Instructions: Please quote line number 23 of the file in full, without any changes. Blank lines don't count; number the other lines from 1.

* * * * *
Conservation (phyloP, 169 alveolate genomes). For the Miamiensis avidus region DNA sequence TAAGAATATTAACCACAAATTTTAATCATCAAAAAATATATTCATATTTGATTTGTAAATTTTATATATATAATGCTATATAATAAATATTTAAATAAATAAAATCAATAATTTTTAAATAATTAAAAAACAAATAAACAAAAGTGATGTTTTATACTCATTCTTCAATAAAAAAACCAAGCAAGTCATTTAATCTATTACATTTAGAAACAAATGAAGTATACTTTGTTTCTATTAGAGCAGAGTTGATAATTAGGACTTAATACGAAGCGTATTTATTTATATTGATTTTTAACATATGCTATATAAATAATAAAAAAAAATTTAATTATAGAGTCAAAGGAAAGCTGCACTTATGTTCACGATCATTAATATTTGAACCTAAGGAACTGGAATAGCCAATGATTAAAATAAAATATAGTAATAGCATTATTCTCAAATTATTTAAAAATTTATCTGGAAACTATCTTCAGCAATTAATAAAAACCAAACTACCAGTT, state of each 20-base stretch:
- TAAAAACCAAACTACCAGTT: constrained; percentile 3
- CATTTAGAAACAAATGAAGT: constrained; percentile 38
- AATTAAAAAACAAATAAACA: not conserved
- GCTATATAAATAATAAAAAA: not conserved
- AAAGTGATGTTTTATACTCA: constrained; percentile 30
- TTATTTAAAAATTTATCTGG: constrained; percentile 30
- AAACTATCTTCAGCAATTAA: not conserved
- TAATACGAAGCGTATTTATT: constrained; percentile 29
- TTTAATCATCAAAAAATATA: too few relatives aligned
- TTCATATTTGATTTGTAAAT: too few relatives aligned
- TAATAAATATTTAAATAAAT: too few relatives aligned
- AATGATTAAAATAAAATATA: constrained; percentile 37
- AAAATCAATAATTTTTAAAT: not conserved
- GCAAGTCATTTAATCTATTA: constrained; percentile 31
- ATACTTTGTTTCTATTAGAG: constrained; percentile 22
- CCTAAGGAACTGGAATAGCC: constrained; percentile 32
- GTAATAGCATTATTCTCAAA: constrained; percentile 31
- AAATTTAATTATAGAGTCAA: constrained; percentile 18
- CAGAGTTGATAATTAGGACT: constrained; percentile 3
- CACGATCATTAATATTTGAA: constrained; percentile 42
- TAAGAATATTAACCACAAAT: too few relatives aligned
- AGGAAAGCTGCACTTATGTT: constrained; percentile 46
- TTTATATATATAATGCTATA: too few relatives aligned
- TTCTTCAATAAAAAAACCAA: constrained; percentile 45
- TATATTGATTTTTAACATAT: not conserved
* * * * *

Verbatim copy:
- AGGAAAGCTGCACTTATGTT: constrained; percentile 46